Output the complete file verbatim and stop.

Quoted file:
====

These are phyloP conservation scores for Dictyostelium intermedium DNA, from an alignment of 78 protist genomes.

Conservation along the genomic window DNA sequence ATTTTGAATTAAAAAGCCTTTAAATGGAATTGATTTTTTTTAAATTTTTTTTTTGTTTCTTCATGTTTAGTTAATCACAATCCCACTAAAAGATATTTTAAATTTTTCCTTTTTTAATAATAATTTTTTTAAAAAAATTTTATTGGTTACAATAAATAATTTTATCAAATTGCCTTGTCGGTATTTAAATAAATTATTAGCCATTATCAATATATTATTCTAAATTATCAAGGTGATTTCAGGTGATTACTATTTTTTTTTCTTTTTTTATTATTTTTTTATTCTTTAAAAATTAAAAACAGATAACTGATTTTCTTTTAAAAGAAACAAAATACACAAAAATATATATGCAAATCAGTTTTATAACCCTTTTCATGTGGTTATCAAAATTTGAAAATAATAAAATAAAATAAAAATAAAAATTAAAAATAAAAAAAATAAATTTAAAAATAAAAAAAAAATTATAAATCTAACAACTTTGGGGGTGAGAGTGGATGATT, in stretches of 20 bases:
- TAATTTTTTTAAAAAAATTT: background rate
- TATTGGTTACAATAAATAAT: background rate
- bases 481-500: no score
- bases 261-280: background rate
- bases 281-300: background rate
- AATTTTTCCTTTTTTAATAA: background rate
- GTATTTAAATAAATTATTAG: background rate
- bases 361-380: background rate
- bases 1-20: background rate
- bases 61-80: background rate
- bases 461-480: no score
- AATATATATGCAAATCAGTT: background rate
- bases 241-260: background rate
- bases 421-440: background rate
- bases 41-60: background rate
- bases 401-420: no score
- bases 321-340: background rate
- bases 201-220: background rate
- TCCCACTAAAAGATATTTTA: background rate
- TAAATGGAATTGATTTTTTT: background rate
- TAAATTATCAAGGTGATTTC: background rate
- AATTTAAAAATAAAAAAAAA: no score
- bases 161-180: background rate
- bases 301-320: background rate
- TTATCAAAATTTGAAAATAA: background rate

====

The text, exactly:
These are phyloP conservation scores for Dictyostelium intermedium DNA, from an alignment of 78 protist genomes.

Conservation along the genomic window DNA sequence ATTTTGAATTAAAAAGCCTTTAAATGGAATTGATTTTTTTTAAATTTTTTTTTTGTTTCTTCATGTTTAGTTAATCACAATCCCACTAAAAGATATTTTAAATTTTTCCTTTTTTAATAATAATTTTTTTAAAAAAATTTTATTGGTTACAATAAATAATTTTATCAAATTGCCTTGTCGGTATTTAAATAAATTATTAGCCATTATCAATATATTATTCTAAATTATCAAGGTGATTTCAGGTGATTACTATTTTTTTTTCTTTTTTTATTATTTTTTTATTCTTTAAAAATTAAAAACAGATAACTGATTTTCTTTTAAAAGAAACAAAATACACAAAAATATATATGCAAATCAGTTTTATAACCCTTTTCATGTGGTTATCAAAATTTGAAAATAATAAAATAAAATAAAAATAAAAATTAAAAATAAAAAAAATAAATTTAAAAATAAAAAAAAAATTATAAATCTAACAACTTTGGGGGTGAGAGTGGATGATT, in stretches of 20 bases:
- TAATTTTTTTAAAAAAATTT: background rate
- TATTGGTTACAATAAATAAT: background rate
- bases 481-500: no score
- bases 261-280: background rate
- bases 281-300: background rate
- AATTTTTCCTTTTTTAATAA: background rate
- GTATTTAAATAAATTATTAG: background rate
- bases 361-380: background rate
- bases 1-20: background rate
- bases 61-80: background rate
- bases 461-480: no score
- AATATATATGCAAATCAGTT: background rate
- bases 241-260: background rate
- bases 421-440: background rate
- bases 41-60: background rate
- bases 401-420: no score
- bases 321-340: background rate
- bases 201-220: background rate
- TCCCACTAAAAGATATTTTA: background rate
- TAAATGGAATTGATTTTTTT: background rate
- TAAATTATCAAGGTGATTTC: background rate
- AATTTAAAAATAAAAAAAAA: no score
- bases 161-180: background rate
- bases 301-320: background rate
- TTATCAAAATTTGAAAATAA: background rate